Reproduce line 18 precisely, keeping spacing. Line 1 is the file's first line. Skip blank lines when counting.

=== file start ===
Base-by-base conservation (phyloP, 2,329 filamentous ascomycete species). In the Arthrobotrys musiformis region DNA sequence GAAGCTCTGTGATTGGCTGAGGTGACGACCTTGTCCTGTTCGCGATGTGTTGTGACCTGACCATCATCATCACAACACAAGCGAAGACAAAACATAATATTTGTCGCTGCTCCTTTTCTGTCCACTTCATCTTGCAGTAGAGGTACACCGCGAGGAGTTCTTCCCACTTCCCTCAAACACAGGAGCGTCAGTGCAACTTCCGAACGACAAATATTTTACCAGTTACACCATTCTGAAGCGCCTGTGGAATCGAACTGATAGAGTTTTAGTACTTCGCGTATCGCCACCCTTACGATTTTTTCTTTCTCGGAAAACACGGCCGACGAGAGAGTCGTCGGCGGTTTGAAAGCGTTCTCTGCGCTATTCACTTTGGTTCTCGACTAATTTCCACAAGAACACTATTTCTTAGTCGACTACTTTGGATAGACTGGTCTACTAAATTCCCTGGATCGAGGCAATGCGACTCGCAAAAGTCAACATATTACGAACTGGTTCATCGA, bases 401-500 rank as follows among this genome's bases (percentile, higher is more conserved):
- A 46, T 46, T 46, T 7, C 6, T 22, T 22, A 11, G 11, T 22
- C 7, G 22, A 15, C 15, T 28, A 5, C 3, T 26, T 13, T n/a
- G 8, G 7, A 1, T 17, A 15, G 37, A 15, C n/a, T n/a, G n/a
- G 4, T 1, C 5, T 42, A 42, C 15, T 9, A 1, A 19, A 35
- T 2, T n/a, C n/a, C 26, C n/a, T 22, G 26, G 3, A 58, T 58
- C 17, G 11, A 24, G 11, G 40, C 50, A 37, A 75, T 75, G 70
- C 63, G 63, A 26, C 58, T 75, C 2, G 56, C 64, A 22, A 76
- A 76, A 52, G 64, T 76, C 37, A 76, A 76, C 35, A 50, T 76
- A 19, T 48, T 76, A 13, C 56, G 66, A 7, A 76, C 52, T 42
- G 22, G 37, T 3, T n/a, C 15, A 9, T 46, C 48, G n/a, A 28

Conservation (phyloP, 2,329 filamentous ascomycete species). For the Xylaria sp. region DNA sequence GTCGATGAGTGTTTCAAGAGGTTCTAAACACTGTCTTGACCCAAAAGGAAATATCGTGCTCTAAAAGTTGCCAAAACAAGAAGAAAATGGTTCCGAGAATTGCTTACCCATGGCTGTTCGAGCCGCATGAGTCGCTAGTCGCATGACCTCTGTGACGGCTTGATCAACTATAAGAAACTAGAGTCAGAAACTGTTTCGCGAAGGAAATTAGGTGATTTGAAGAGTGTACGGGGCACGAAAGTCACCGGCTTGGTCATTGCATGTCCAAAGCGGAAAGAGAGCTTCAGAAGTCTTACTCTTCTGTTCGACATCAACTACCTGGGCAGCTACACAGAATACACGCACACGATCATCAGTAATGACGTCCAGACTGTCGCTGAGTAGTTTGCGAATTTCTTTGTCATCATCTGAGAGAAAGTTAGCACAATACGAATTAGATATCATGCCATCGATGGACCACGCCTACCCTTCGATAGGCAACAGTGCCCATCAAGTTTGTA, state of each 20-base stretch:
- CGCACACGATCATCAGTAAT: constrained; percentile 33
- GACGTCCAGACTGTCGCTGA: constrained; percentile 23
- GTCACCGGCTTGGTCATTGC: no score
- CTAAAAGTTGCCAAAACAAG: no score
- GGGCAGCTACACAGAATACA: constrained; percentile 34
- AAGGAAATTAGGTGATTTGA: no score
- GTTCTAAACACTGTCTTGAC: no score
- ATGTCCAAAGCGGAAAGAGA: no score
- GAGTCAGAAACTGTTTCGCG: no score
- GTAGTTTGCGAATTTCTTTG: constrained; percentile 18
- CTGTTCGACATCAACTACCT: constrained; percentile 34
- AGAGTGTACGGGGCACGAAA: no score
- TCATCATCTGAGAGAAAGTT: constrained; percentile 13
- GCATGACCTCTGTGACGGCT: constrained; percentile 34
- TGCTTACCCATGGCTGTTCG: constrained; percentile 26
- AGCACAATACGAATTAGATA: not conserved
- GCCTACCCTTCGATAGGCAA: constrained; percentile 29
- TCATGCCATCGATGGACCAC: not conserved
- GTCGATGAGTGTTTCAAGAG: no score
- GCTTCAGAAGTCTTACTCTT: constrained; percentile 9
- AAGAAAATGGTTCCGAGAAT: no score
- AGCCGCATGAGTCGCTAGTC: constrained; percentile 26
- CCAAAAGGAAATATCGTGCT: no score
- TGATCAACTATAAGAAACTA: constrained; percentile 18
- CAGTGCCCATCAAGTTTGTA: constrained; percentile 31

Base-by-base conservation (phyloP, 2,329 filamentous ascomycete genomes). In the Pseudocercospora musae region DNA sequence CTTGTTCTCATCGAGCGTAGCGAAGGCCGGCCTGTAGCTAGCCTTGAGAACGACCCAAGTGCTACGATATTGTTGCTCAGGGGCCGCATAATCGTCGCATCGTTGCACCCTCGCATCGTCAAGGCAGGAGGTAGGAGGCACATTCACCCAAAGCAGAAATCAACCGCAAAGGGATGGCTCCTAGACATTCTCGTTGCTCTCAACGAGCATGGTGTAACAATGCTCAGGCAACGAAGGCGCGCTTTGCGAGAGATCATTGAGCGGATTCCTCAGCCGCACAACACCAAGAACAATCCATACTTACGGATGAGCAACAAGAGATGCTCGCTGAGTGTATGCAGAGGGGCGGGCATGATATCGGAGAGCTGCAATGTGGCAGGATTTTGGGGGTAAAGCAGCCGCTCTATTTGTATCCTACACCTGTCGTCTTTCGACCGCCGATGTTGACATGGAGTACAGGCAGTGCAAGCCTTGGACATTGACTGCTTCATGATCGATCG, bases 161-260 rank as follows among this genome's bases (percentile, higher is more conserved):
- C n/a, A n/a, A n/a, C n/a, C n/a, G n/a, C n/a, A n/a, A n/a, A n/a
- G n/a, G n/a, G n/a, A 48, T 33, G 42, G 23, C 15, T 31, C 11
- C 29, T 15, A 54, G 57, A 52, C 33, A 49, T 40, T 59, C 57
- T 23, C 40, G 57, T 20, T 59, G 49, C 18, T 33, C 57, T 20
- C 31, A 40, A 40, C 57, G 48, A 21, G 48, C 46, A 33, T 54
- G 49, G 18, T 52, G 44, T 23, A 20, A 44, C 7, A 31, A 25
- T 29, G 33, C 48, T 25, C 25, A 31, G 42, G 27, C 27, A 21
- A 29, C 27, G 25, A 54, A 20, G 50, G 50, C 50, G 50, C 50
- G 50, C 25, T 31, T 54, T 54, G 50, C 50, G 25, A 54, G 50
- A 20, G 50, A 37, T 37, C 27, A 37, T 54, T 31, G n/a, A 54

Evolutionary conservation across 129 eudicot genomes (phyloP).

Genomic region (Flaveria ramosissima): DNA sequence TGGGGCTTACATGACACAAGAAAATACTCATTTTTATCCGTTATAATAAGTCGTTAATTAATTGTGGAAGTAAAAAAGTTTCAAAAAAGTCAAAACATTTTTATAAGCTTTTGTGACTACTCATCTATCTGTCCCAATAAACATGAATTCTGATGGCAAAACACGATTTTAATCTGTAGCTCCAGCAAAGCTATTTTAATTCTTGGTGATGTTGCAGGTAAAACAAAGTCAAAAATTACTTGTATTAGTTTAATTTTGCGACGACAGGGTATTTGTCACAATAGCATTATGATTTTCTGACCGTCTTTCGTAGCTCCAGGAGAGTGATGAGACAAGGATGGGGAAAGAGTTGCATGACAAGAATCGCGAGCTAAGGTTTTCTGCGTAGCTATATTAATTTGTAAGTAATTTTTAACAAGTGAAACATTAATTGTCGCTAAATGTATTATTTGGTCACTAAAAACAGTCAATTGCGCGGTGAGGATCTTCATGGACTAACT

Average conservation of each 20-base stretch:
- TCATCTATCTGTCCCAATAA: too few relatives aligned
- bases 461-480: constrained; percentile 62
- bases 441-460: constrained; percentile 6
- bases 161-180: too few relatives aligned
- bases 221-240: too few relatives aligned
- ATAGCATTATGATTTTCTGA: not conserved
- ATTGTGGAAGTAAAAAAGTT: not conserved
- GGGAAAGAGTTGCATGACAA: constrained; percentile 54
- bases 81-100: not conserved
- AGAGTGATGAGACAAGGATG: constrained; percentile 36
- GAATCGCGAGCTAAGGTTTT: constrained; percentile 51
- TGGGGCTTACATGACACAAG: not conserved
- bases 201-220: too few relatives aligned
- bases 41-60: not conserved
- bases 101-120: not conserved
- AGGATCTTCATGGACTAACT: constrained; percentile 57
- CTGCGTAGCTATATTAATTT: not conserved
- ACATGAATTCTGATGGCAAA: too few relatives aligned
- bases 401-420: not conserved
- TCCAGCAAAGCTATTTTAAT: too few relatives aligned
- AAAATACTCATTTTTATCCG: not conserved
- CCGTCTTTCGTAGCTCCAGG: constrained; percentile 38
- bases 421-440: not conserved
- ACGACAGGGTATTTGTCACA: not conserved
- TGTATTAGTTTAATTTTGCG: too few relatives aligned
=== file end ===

- AAGGAAATTAGGTGATTTGA: no score